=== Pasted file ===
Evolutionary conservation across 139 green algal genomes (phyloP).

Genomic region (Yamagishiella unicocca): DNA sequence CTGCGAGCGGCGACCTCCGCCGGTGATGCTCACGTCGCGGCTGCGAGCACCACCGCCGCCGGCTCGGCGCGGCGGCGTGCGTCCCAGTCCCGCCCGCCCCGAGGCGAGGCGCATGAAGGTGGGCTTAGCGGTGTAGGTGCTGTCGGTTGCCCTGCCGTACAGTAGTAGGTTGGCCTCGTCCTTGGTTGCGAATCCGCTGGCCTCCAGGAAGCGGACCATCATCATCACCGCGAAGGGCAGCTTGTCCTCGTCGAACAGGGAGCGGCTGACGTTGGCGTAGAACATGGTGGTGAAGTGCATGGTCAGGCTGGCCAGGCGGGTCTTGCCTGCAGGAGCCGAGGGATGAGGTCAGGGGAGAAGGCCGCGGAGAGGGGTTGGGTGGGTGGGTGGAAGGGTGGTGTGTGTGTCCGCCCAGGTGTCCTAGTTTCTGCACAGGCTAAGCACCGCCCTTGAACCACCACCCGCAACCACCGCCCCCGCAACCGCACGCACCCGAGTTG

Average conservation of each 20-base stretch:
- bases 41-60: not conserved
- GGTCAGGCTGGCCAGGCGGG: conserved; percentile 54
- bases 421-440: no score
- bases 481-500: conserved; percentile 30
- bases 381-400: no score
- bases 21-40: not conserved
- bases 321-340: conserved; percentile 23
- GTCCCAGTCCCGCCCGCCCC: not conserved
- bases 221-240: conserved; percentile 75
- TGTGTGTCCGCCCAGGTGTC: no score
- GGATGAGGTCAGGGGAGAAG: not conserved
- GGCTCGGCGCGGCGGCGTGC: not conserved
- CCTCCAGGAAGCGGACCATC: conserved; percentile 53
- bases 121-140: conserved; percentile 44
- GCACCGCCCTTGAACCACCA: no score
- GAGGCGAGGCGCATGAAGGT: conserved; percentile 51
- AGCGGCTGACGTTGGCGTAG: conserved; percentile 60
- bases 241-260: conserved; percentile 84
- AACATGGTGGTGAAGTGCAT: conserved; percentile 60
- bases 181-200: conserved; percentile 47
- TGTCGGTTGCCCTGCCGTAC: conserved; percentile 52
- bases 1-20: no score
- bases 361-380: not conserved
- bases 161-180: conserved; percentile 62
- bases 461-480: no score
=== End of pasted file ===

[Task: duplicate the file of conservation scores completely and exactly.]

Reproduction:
Evolutionary conservation across 139 green algal genomes (phyloP).

Genomic region (Yamagishiella unicocca): DNA sequence CTGCGAGCGGCGACCTCCGCCGGTGATGCTCACGTCGCGGCTGCGAGCACCACCGCCGCCGGCTCGGCGCGGCGGCGTGCGTCCCAGTCCCGCCCGCCCCGAGGCGAGGCGCATGAAGGTGGGCTTAGCGGTGTAGGTGCTGTCGGTTGCCCTGCCGTACAGTAGTAGGTTGGCCTCGTCCTTGGTTGCGAATCCGCTGGCCTCCAGGAAGCGGACCATCATCATCACCGCGAAGGGCAGCTTGTCCTCGTCGAACAGGGAGCGGCTGACGTTGGCGTAGAACATGGTGGTGAAGTGCATGGTCAGGCTGGCCAGGCGGGTCTTGCCTGCAGGAGCCGAGGGATGAGGTCAGGGGAGAAGGCCGCGGAGAGGGGTTGGGTGGGTGGGTGGAAGGGTGGTGTGTGTGTCCGCCCAGGTGTCCTAGTTTCTGCACAGGCTAAGCACCGCCCTTGAACCACCACCCGCAACCACCGCCCCCGCAACCGCACGCACCCGAGTTG

Average conservation of each 20-base stretch:
- bases 41-60: not conserved
- GGTCAGGCTGGCCAGGCGGG: conserved; percentile 54
- bases 421-440: no score
- bases 481-500: conserved; percentile 30
- bases 381-400: no score
- bases 21-40: not conserved
- bases 321-340: conserved; percentile 23
- GTCCCAGTCCCGCCCGCCCC: not conserved
- bases 221-240: conserved; percentile 75
- TGTGTGTCCGCCCAGGTGTC: no score
- GGATGAGGTCAGGGGAGAAG: not conserved
- GGCTCGGCGCGGCGGCGTGC: not conserved
- CCTCCAGGAAGCGGACCATC: conserved; percentile 53
- bases 121-140: conserved; percentile 44
- GCACCGCCCTTGAACCACCA: no score
- GAGGCGAGGCGCATGAAGGT: conserved; percentile 51
- AGCGGCTGACGTTGGCGTAG: conserved; percentile 60
- bases 241-260: conserved; percentile 84
- AACATGGTGGTGAAGTGCAT: conserved; percentile 60
- bases 181-200: conserved; percentile 47
- TGTCGGTTGCCCTGCCGTAC: conserved; percentile 52
- bases 1-20: no score
- bases 361-380: not conserved
- bases 161-180: conserved; percentile 62
- bases 461-480: no score